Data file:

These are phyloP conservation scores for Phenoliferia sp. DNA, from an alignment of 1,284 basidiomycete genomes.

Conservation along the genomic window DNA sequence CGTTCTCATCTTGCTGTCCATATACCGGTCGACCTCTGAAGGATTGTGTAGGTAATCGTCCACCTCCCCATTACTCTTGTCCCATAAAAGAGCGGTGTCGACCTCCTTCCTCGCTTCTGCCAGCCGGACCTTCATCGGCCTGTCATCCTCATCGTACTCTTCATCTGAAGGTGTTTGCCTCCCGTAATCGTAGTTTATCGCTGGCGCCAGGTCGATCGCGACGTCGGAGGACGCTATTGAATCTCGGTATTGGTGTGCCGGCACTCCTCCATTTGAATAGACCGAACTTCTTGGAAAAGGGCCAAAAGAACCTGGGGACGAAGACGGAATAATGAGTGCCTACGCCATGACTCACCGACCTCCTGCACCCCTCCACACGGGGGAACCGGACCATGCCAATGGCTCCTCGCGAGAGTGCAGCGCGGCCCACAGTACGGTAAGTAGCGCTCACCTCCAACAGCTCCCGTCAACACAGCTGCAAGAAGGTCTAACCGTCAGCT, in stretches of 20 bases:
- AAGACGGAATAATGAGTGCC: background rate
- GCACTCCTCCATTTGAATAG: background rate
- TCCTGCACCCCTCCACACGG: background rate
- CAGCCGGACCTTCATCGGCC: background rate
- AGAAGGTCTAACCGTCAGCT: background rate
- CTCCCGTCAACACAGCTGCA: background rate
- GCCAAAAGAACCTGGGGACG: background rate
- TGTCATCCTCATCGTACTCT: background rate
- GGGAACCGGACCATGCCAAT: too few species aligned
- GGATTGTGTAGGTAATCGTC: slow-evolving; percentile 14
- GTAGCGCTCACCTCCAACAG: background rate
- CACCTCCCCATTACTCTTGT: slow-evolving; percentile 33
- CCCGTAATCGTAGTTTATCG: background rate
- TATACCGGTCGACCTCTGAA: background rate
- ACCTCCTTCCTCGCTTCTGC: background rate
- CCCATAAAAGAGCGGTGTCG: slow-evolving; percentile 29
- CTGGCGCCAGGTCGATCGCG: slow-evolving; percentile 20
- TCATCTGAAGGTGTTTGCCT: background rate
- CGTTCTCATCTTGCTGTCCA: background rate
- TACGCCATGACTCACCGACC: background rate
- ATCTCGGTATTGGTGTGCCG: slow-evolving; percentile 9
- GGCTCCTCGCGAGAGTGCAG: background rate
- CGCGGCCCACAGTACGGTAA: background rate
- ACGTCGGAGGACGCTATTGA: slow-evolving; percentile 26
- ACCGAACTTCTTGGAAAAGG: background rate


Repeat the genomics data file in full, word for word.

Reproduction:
These are phyloP conservation scores for Phenoliferia sp. DNA, from an alignment of 1,284 basidiomycete genomes.

Conservation along the genomic window DNA sequence CGTTCTCATCTTGCTGTCCATATACCGGTCGACCTCTGAAGGATTGTGTAGGTAATCGTCCACCTCCCCATTACTCTTGTCCCATAAAAGAGCGGTGTCGACCTCCTTCCTCGCTTCTGCCAGCCGGACCTTCATCGGCCTGTCATCCTCATCGTACTCTTCATCTGAAGGTGTTTGCCTCCCGTAATCGTAGTTTATCGCTGGCGCCAGGTCGATCGCGACGTCGGAGGACGCTATTGAATCTCGGTATTGGTGTGCCGGCACTCCTCCATTTGAATAGACCGAACTTCTTGGAAAAGGGCCAAAAGAACCTGGGGACGAAGACGGAATAATGAGTGCCTACGCCATGACTCACCGACCTCCTGCACCCCTCCACACGGGGGAACCGGACCATGCCAATGGCTCCTCGCGAGAGTGCAGCGCGGCCCACAGTACGGTAAGTAGCGCTCACCTCCAACAGCTCCCGTCAACACAGCTGCAAGAAGGTCTAACCGTCAGCT, in stretches of 20 bases:
- AAGACGGAATAATGAGTGCC: background rate
- GCACTCCTCCATTTGAATAG: background rate
- TCCTGCACCCCTCCACACGG: background rate
- CAGCCGGACCTTCATCGGCC: background rate
- AGAAGGTCTAACCGTCAGCT: background rate
- CTCCCGTCAACACAGCTGCA: background rate
- GCCAAAAGAACCTGGGGACG: background rate
- TGTCATCCTCATCGTACTCT: background rate
- GGGAACCGGACCATGCCAAT: too few species aligned
- GGATTGTGTAGGTAATCGTC: slow-evolving; percentile 14
- GTAGCGCTCACCTCCAACAG: background rate
- CACCTCCCCATTACTCTTGT: slow-evolving; percentile 33
- CCCGTAATCGTAGTTTATCG: background rate
- TATACCGGTCGACCTCTGAA: background rate
- ACCTCCTTCCTCGCTTCTGC: background rate
- CCCATAAAAGAGCGGTGTCG: slow-evolving; percentile 29
- CTGGCGCCAGGTCGATCGCG: slow-evolving; percentile 20
- TCATCTGAAGGTGTTTGCCT: background rate
- CGTTCTCATCTTGCTGTCCA: background rate
- TACGCCATGACTCACCGACC: background rate
- ATCTCGGTATTGGTGTGCCG: slow-evolving; percentile 9
- GGCTCCTCGCGAGAGTGCAG: background rate
- CGCGGCCCACAGTACGGTAA: background rate
- ACGTCGGAGGACGCTATTGA: slow-evolving; percentile 26
- ACCGAACTTCTTGGAAAAGG: background rate